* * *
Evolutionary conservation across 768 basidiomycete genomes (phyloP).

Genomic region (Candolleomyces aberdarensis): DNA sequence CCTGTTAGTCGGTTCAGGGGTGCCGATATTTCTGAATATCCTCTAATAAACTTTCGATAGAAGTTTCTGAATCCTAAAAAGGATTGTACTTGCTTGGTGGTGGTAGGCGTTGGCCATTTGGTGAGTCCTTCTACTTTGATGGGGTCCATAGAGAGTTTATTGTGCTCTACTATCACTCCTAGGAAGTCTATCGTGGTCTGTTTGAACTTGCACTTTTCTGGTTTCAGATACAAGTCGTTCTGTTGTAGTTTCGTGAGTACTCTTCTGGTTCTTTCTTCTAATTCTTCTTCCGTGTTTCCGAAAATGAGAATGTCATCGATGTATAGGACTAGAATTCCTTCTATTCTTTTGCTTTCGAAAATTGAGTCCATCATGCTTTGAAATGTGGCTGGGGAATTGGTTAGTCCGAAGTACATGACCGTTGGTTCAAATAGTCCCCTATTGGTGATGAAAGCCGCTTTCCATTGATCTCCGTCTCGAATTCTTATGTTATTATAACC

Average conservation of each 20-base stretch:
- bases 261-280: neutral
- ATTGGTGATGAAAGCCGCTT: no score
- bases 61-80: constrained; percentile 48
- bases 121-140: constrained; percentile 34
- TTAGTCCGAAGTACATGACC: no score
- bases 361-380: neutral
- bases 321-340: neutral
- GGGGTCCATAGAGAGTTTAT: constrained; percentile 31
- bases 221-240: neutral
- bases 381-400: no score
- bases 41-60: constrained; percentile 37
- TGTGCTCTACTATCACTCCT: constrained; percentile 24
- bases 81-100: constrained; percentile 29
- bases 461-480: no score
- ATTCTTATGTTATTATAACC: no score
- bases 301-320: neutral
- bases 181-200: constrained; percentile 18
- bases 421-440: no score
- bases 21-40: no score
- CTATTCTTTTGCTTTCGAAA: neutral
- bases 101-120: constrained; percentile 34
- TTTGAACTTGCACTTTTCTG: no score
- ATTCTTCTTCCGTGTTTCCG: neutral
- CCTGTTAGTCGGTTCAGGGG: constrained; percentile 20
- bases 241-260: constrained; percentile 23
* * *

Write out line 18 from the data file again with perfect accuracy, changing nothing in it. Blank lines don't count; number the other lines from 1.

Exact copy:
- ATTCTTATGTTATTATAACC: no score